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Dental students help cancer patients, survivors
May 7, 2014
On Wednesday morning at the Dental Hygiene Lab at the Flanagan Campus in Lincoln, everyone had a reason to smile as the Dental Health program's Class of 2014 held its annual Community Health Day. This year, the students partnered with the Gloria Gemma Breast Cancer Resource Foundation to offer free fluoride trays and preventative oral education specifically geared toward cancer patients and survivors.
Co-chaired by students Sarah Guthrie and Sue Fernandes along with fellow student and clinic chair Mia Coletta, this year's event was the latest in what is an annual tradition for the Dental Health Programs. Department Chairwoman Kathleen Gazzola explained that the Programs host the day to honor both the college and the programs' commitment to community. Students choose their own communities to serve each year; in the past, they have held clinics for underserved children, special needs populations and CCRI student-athletes among others.
"Being a dental hygienist is about technical skill and scientific knowledge. But it's also about giving back to patients and to the entire community. Every single human being has a mouth, and we all deserve to have a healthy one," she said.
This year, 40 men and women were seen at the clinic. An impression was made of their teeth, from which a custom fluoride tray was sculpted. They also were seen by a dentist for a fluoride prescription if needed, and given an exam and advice on preventative care geared specifically toward patients and survivors of cancer.
The atmosphere at the clinic was a festive one, with the hallways and stations adorned with pink balloons and decorations donated by Party City, with bows and pink puffs of paper as bright as the smiles on the faces of both patients and students as they introduced themselves and got to work.
Gazzola said that when she assigned the Class of 2014 pink uniforms, she never could have imagined how appropriate those would turn out to be. Two of Gazzola's "pink ladies," Guthrie and Fernandes, took a moment out of the hustle and bustle of checking in patients to talk about why it was so important to serve this particular population.
"We've talked to a lot of survivors and patients and they always say that doctors aren't necessarily looking at their teeth; when they are asked to open their mouths, doctors are looking right past the teeth and at the tonsils," explained Guthrie. "But there are specific issues that are related to treatments such as radiation."
Fernandes said that depending upon the medications used in treatment, a cancer patient's salivary flow can be affected; medication and radiation can either stop salivary flow completely or just diminish it while in treatment.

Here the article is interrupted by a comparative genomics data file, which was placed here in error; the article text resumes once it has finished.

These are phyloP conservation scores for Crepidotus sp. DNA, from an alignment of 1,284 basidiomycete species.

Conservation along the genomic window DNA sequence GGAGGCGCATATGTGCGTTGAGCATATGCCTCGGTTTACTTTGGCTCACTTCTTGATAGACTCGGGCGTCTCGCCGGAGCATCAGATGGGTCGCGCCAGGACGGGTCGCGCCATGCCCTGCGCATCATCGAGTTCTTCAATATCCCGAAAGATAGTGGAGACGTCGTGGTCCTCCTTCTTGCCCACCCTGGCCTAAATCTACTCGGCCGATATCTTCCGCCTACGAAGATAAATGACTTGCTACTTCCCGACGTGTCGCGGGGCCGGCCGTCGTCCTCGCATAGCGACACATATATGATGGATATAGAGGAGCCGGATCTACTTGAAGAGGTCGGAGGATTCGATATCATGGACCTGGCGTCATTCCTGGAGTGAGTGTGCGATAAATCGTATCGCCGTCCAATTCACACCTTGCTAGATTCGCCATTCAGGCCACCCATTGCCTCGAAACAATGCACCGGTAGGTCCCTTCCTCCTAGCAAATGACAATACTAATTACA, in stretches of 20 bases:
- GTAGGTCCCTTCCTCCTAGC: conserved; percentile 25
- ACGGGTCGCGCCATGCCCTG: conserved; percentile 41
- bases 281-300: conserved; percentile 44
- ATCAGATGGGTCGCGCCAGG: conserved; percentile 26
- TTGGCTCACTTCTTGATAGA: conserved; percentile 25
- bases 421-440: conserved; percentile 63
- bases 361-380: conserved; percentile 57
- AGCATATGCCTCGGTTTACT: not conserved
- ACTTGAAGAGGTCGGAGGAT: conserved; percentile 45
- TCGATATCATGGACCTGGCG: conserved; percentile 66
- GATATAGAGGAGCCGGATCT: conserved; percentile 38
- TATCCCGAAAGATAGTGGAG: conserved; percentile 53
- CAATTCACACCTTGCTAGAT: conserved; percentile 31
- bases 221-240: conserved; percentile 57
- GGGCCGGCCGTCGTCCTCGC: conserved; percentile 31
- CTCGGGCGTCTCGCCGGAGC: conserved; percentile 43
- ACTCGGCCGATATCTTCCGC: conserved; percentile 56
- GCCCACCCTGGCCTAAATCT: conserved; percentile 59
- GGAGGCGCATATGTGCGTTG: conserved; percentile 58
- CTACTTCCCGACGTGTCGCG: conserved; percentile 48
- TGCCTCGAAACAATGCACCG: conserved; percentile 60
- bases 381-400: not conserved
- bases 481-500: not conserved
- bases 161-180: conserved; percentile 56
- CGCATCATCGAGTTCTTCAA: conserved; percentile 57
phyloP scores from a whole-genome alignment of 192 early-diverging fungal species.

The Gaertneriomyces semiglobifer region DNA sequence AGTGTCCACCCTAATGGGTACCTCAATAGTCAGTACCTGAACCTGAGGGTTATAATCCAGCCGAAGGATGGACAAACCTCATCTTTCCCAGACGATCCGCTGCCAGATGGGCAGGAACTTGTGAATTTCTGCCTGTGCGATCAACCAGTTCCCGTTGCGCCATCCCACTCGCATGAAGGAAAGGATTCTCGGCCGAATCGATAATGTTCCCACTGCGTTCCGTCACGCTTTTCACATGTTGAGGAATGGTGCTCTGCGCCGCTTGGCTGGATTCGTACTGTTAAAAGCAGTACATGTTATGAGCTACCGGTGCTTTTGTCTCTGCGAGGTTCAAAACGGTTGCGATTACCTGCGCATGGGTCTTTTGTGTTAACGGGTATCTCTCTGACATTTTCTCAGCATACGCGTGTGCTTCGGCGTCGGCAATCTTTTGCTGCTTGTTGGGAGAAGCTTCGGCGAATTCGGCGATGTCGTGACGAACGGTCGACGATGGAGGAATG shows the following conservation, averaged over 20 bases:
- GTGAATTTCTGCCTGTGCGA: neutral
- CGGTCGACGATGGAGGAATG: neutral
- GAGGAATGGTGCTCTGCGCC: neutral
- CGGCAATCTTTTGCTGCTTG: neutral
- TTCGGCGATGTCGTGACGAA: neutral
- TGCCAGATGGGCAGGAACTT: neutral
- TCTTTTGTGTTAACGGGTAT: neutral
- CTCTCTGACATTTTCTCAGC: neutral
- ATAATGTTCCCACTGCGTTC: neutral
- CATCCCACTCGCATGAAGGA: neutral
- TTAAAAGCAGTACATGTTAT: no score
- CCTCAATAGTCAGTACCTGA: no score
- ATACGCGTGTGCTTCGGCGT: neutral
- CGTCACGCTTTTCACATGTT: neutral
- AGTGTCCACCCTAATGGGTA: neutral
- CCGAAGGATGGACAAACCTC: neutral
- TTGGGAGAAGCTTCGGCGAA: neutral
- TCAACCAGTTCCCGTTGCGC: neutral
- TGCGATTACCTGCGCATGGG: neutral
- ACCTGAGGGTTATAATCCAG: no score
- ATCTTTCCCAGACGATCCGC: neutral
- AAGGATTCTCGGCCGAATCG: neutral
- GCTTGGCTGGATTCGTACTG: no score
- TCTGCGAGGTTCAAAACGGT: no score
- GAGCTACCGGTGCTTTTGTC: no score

"Dry mouth forms cavities," explained Guthrie, who said that saliva has enzymes that help break down bacteria, protecting the teeth. The fluoride trays help to strengthen the teeth and prevent further cavities.
"It's probably the most incredible thing I've ever done," said Guthrie of the event.
"I've helped in soup kitchens and volunteered before, but this is something that started from nothing and it came from all of us. So the fact that I know I directly helped someone means the world to me," said Fernandes.
The event was paid for directly through the Dental Assisting Club's funds, and the pair said that money was raised through fundraising asks and a bake sale. Local companies donated food and decorations, and local dental practices donated many of the materials. All 22 students, seven full-time faculty, two clinic doctors, and six adjunct faculty donated their time free of charge to the all-day event. Patients also received "care packages" courtesy of the Gemma Foundation, and when they were done with their time in the clinic, could go across the hall for snacks and some R&R – including manicures.
"It was a collaborative idea," said student Sabrina Gambuto, who was on hand to offer express manicures to the patients that day. "We just want to make them feel beautiful and special. It's huge to be involved in something like this. I know that cancer has affected my family, and any nice thing you can do to help is awesome."
Gambuto wasn't alone in finding inspiration from her own circle during the clinic. Student Alexis Leite, who was mixing materials to make molds with student Becca Allard, said that her grandmother died from breast cancer at the age of 29, leaving her without the chance to know her in life. "It feels great to have everyone come together to make a bigger difference," said Allard.
As it turned out, one of the patients on hand was someone who was integral to the implementation of the clinic. Carol Ann Donnelly, office manager for the Gemma Foundation, is also a two-time cancer survivor. It was Donnelly who first spoke with Guthrie and Fernandes when they approached the Gemma Foundation about the event. After she got her impressions made, she sat with Guthrie as she explained some of the preventative implications of fluoride.
"Back in 2000 when I was first diagnosed, the dentist I had at the time didn't say anything to me about the extra care that I needed while I was going through treatment. When I went through treatment again in 2005 I had a new dentist, and she gave me the special things I needed to keep my teeth in better shape. Chemo does a number on you; it doesn't just kill the cancer, it affects your bones and teeth," she shared. "And this is awesome, this is really important. And it's been a lovely experience."